I don't *think* it's a question of Ego. I've been through several rounds with several people, and I know damned well there's nothing I can do to force somebody to change "for their own good". I do a lot more asking than telling - admittedly, they're leading questions, but they're still intended to get you to do your own thinking, rather than handing you the answers that work for me and expecting them to work for you.

If anything, I think she needs more help than I am qualified to give her, but I don't know how to extract myself without hurting her even more.

My current plan is, as I said, to help her find professional help she can afford and trust, and otherwise to back off and just be there when the time comes for the event planning surrounding the goals she's currently working on - to celebrate her progress, etc.

May 17, 2006
2:38 am
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free2choose
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By validation, I mean not telling her that her feelings are illogical or unreal. You said:

"I don't understand how it will help her be less afraid if I tell her that she should, indeed, be scared."

I did not mean that you should tell the that she SHOULD be scared, I meant validate that you see WHY she may be scared, have compassion for her feelings of fear, possibly help her get to the ROOT of the fears.

The point is not to get her to BE less afraid, but to NOT ALLOW the fear she feels to Paralyze her into inaction. To do this, she must first have her fears validated as real, then be helped to find the root cause of the fears so that she can better understand tham and see them more realistically. Only when she can at least SEE (be aware of) her fears REALISTICALLY, even if not realistically feel them (at the "wattage" that is appropriate), only then will she be able to move through them into change...

Remind her, "True courage is not the absence of fear, it is the ability to act regardless of the fear." Remind her she is brave, she is courageaus, she is strong. SHe sounds like a person who will respond much more to bieng "Built up" with praise and compassion, rather than criticism, which may come off feeling like abuse even if that is not the intention.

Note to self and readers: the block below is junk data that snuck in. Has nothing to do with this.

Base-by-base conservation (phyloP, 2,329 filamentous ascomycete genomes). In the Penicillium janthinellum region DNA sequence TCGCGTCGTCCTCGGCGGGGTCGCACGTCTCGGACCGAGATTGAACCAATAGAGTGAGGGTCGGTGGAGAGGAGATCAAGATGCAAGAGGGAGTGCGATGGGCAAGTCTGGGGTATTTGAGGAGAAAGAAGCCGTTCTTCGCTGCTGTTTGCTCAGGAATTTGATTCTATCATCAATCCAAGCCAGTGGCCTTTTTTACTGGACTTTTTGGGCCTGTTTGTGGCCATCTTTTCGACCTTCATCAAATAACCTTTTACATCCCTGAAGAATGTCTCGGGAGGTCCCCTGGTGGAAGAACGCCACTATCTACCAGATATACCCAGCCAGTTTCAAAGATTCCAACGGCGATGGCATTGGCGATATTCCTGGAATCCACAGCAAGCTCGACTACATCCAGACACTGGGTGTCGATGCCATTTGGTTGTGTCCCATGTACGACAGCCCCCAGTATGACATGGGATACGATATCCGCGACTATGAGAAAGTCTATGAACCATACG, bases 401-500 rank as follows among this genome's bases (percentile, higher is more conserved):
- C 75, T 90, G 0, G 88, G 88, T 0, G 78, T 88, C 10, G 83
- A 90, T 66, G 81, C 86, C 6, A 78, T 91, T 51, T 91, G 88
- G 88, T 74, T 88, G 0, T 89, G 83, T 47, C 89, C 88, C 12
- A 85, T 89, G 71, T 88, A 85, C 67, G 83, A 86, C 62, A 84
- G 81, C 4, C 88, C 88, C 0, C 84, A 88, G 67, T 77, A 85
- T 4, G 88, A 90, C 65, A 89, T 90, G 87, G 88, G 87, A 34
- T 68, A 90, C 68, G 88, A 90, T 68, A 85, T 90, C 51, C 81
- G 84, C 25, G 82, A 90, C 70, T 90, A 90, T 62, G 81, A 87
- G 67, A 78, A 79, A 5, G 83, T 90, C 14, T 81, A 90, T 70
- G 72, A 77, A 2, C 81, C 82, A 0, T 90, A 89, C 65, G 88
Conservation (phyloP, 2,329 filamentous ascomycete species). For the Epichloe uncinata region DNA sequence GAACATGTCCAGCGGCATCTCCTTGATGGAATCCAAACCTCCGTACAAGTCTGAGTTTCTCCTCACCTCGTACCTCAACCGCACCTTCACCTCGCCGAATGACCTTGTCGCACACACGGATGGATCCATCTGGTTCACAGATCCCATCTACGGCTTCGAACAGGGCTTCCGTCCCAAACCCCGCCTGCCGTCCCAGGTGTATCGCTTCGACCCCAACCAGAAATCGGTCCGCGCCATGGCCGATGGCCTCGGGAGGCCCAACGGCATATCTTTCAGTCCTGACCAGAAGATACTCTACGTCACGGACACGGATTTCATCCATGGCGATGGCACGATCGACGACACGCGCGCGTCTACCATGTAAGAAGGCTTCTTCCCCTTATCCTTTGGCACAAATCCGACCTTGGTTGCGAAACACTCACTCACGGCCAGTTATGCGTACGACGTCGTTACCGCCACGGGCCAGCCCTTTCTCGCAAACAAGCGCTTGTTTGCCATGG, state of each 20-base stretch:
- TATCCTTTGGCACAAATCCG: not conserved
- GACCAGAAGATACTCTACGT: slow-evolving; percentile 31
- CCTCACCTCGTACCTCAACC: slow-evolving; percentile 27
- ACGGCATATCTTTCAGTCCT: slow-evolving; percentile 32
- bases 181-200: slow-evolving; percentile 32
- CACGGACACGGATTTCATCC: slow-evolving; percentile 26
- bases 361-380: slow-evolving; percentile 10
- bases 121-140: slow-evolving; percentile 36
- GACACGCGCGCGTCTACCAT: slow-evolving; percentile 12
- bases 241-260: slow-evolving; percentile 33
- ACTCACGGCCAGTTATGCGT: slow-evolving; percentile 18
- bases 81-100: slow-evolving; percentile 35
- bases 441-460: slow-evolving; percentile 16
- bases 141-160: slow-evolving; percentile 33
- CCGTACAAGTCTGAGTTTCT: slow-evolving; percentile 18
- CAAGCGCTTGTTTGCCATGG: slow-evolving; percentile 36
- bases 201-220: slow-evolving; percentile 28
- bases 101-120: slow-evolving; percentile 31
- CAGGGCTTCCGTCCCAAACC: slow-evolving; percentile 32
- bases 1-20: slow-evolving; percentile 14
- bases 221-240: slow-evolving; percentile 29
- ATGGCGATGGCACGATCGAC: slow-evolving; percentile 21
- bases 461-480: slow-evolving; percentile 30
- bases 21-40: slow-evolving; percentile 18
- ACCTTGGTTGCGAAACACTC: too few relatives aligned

------------------

I did not mean to imply that you are egotistical, only that you are human. By your own admission, you seen to have a firm grasp on the knowledge that this woman may need more than you alone can give her. That is good!!

Where I live, there is often psycotherapy offered by non-profit organizations at a sliding fee scale. I went there before I could afford the therapy I now have, and it was an excellent place to start. maybe looking into something of this sort would be helpfull.

Good luck! And WELCOME, by the way. I am enjoying the chat with you in both these threads.

Respectfully,
Free2Choose

May 17, 2006
6:03 am
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Mardoll
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Oh crap, I just lost a whole big long thing because my mouse has an easy-trigger back button where I don't want it. *sigh*

I'll start over.

May 17, 2006
6:13 am
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Mardoll
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"validate that you see WHY she may be scared, have compassion for her feelings of fear, possibly help her get to the ROOT of the fears."

I generally do work with her on finding the roots of things - a lot of times by helping her find where she has tied two concepts together that are not actually the same thing. (e.g. Not getting what you want does not mean you should not have asked. Not getting what you want from ME does not mean you cannot have it from someone else.)

I try to validate her feelings, but I admit sometimes I get fed up when I feel manipulated by her patterns - sometimes I just feel like I'm being put into a position where I'm obliged to give the "right" answer, instead of telling the truth as I understand it, and I find that totally unacceptable.

Unfortunately, that probably means I'm not doing as good a job of being validating as she may need.

"Remind her, "True courage is not the absence of fear, it is the ability to act regardless of the fear.""

That I do with increasing frequency. Sometimes it helps a little. I also try to give her examples of when I have been very scared of something, and how stubbornly moving forward despite the fear was part of the solution to my problem. Again, this only helps a little. Mostly my efforts to empathise with her seem to have added up to her thinking that I'm wonderful and she could never possibly be as wonderful as me.

I have a very strong dislike of being used as a ruler for somebody else to beat themselves or me when they don't percieve themselves as measuring up. Unfortunately I haven't yet figured out how to prevent it. That sounds egotistical - it's not meant to be. I've simply noticed that when folks use me as a ruler, they're fine with it as long as they feel I'm the "smaller" one, but if I'm bigger they use it as an indication either that they suck, or that I am out to get them somehow.

"there is often psycotherapy offered by non-profit organizations at a sliding fee scale."

Yep, we're looking into it. However, many of those organizations have limited understandings of alternative lifestyles, sexuality, and religions, which raises some difficulties in finding applicable services.

June 1, 2006
12:48 am
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Mardoll
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GAH! I give up. I've tried backing off, and now she gets angry with me for not being available to give her everything she thinks she needs from me.